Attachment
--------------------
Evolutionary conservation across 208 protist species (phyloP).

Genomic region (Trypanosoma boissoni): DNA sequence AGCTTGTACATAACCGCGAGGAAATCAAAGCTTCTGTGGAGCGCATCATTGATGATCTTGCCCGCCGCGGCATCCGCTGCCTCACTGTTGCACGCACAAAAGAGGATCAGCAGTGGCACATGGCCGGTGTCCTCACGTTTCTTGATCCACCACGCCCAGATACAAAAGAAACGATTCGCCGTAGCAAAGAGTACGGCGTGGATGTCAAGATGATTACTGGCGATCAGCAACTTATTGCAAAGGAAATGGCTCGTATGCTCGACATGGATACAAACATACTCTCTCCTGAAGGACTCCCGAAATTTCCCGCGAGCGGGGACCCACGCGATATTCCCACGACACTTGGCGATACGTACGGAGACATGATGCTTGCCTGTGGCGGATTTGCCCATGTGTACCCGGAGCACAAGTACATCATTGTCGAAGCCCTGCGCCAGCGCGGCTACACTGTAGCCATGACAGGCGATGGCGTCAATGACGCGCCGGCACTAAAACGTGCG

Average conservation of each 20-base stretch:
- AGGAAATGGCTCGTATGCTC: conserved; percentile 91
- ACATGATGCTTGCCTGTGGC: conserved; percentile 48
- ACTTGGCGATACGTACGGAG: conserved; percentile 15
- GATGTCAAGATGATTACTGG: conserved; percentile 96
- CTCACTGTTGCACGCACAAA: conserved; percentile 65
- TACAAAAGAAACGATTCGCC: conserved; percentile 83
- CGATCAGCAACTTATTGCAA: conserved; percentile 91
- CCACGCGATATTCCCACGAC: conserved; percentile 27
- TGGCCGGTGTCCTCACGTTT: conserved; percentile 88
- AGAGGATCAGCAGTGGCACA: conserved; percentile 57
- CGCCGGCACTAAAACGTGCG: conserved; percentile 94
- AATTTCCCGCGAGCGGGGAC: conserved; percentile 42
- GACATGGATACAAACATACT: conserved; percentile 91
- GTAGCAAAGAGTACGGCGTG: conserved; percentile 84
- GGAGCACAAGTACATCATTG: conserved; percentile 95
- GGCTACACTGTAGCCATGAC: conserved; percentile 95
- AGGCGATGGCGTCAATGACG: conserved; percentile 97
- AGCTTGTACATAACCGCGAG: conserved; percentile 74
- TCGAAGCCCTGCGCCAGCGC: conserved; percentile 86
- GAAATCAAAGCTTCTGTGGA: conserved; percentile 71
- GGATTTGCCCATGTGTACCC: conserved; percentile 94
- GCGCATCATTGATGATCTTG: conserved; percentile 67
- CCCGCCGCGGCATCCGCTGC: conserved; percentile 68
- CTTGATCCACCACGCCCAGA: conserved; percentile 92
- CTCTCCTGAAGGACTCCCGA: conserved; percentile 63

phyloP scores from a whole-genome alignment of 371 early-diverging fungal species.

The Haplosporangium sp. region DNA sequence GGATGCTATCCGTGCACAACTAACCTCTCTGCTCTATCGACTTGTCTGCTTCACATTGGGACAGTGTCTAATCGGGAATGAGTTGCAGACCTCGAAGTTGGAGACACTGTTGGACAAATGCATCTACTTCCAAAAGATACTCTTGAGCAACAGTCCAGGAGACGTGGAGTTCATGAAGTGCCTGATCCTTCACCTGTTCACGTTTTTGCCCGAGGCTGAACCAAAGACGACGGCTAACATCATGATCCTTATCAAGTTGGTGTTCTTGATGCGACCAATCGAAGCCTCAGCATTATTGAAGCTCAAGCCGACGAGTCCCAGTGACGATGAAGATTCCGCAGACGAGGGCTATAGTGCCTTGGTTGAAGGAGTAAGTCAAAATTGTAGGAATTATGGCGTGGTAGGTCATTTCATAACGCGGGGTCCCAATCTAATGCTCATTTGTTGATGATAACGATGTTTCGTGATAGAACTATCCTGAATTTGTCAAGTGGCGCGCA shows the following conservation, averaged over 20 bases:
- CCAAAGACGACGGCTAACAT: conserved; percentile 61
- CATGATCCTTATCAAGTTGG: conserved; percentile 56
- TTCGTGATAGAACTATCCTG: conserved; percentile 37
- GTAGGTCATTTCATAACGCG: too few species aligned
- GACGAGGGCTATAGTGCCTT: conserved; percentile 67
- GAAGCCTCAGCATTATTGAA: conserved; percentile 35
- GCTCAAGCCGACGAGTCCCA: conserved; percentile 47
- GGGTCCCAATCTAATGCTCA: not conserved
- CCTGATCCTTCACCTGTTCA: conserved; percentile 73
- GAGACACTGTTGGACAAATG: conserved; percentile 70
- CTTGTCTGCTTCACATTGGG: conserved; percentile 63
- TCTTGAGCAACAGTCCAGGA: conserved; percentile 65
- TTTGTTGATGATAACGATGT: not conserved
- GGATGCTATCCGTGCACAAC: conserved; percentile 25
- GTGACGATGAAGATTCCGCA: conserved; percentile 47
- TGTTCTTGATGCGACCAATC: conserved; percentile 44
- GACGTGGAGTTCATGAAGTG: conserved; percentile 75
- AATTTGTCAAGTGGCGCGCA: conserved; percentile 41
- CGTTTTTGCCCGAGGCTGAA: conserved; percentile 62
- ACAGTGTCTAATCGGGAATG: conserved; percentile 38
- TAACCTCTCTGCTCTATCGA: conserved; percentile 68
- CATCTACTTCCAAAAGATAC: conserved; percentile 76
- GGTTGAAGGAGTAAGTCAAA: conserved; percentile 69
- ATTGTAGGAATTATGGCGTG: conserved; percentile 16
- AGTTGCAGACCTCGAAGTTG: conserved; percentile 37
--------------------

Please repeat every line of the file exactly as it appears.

Evolutionary conservation across 208 protist species (phyloP).

Genomic region (Trypanosoma boissoni): DNA sequence AGCTTGTACATAACCGCGAGGAAATCAAAGCTTCTGTGGAGCGCATCATTGATGATCTTGCCCGCCGCGGCATCCGCTGCCTCACTGTTGCACGCACAAAAGAGGATCAGCAGTGGCACATGGCCGGTGTCCTCACGTTTCTTGATCCACCACGCCCAGATACAAAAGAAACGATTCGCCGTAGCAAAGAGTACGGCGTGGATGTCAAGATGATTACTGGCGATCAGCAACTTATTGCAAAGGAAATGGCTCGTATGCTCGACATGGATACAAACATACTCTCTCCTGAAGGACTCCCGAAATTTCCCGCGAGCGGGGACCCACGCGATATTCCCACGACACTTGGCGATACGTACGGAGACATGATGCTTGCCTGTGGCGGATTTGCCCATGTGTACCCGGAGCACAAGTACATCATTGTCGAAGCCCTGCGCCAGCGCGGCTACACTGTAGCCATGACAGGCGATGGCGTCAATGACGCGCCGGCACTAAAACGTGCG

Average conservation of each 20-base stretch:
- AGGAAATGGCTCGTATGCTC: conserved; percentile 91
- ACATGATGCTTGCCTGTGGC: conserved; percentile 48
- ACTTGGCGATACGTACGGAG: conserved; percentile 15
- GATGTCAAGATGATTACTGG: conserved; percentile 96
- CTCACTGTTGCACGCACAAA: conserved; percentile 65
- TACAAAAGAAACGATTCGCC: conserved; percentile 83
- CGATCAGCAACTTATTGCAA: conserved; percentile 91
- CCACGCGATATTCCCACGAC: conserved; percentile 27
- TGGCCGGTGTCCTCACGTTT: conserved; percentile 88
- AGAGGATCAGCAGTGGCACA: conserved; percentile 57
- CGCCGGCACTAAAACGTGCG: conserved; percentile 94
- AATTTCCCGCGAGCGGGGAC: conserved; percentile 42
- GACATGGATACAAACATACT: conserved; percentile 91
- GTAGCAAAGAGTACGGCGTG: conserved; percentile 84
- GGAGCACAAGTACATCATTG: conserved; percentile 95
- GGCTACACTGTAGCCATGAC: conserved; percentile 95
- AGGCGATGGCGTCAATGACG: conserved; percentile 97
- AGCTTGTACATAACCGCGAG: conserved; percentile 74
- TCGAAGCCCTGCGCCAGCGC: conserved; percentile 86
- GAAATCAAAGCTTCTGTGGA: conserved; percentile 71
- GGATTTGCCCATGTGTACCC: conserved; percentile 94
- GCGCATCATTGATGATCTTG: conserved; percentile 67
- CCCGCCGCGGCATCCGCTGC: conserved; percentile 68
- CTTGATCCACCACGCCCAGA: conserved; percentile 92
- CTCTCCTGAAGGACTCCCGA: conserved; percentile 63

phyloP scores from a whole-genome alignment of 371 early-diverging fungal species.

The Haplosporangium sp. region DNA sequence GGATGCTATCCGTGCACAACTAACCTCTCTGCTCTATCGACTTGTCTGCTTCACATTGGGACAGTGTCTAATCGGGAATGAGTTGCAGACCTCGAAGTTGGAGACACTGTTGGACAAATGCATCTACTTCCAAAAGATACTCTTGAGCAACAGTCCAGGAGACGTGGAGTTCATGAAGTGCCTGATCCTTCACCTGTTCACGTTTTTGCCCGAGGCTGAACCAAAGACGACGGCTAACATCATGATCCTTATCAAGTTGGTGTTCTTGATGCGACCAATCGAAGCCTCAGCATTATTGAAGCTCAAGCCGACGAGTCCCAGTGACGATGAAGATTCCGCAGACGAGGGCTATAGTGCCTTGGTTGAAGGAGTAAGTCAAAATTGTAGGAATTATGGCGTGGTAGGTCATTTCATAACGCGGGGTCCCAATCTAATGCTCATTTGTTGATGATAACGATGTTTCGTGATAGAACTATCCTGAATTTGTCAAGTGGCGCGCA shows the following conservation, averaged over 20 bases:
- CCAAAGACGACGGCTAACAT: conserved; percentile 61
- CATGATCCTTATCAAGTTGG: conserved; percentile 56
- TTCGTGATAGAACTATCCTG: conserved; percentile 37
- GTAGGTCATTTCATAACGCG: too few species aligned
- GACGAGGGCTATAGTGCCTT: conserved; percentile 67
- GAAGCCTCAGCATTATTGAA: conserved; percentile 35
- GCTCAAGCCGACGAGTCCCA: conserved; percentile 47
- GGGTCCCAATCTAATGCTCA: not conserved
- CCTGATCCTTCACCTGTTCA: conserved; percentile 73
- GAGACACTGTTGGACAAATG: conserved; percentile 70
- CTTGTCTGCTTCACATTGGG: conserved; percentile 63
- TCTTGAGCAACAGTCCAGGA: conserved; percentile 65
- TTTGTTGATGATAACGATGT: not conserved
- GGATGCTATCCGTGCACAAC: conserved; percentile 25
- GTGACGATGAAGATTCCGCA: conserved; percentile 47
- TGTTCTTGATGCGACCAATC: conserved; percentile 44
- GACGTGGAGTTCATGAAGTG: conserved; percentile 75
- AATTTGTCAAGTGGCGCGCA: conserved; percentile 41
- CGTTTTTGCCCGAGGCTGAA: conserved; percentile 62
- ACAGTGTCTAATCGGGAATG: conserved; percentile 38
- TAACCTCTCTGCTCTATCGA: conserved; percentile 68
- CATCTACTTCCAAAAGATAC: conserved; percentile 76
- GGTTGAAGGAGTAAGTCAAA: conserved; percentile 69
- ATTGTAGGAATTATGGCGTG: conserved; percentile 16
- AGTTGCAGACCTCGAAGTTG: conserved; percentile 37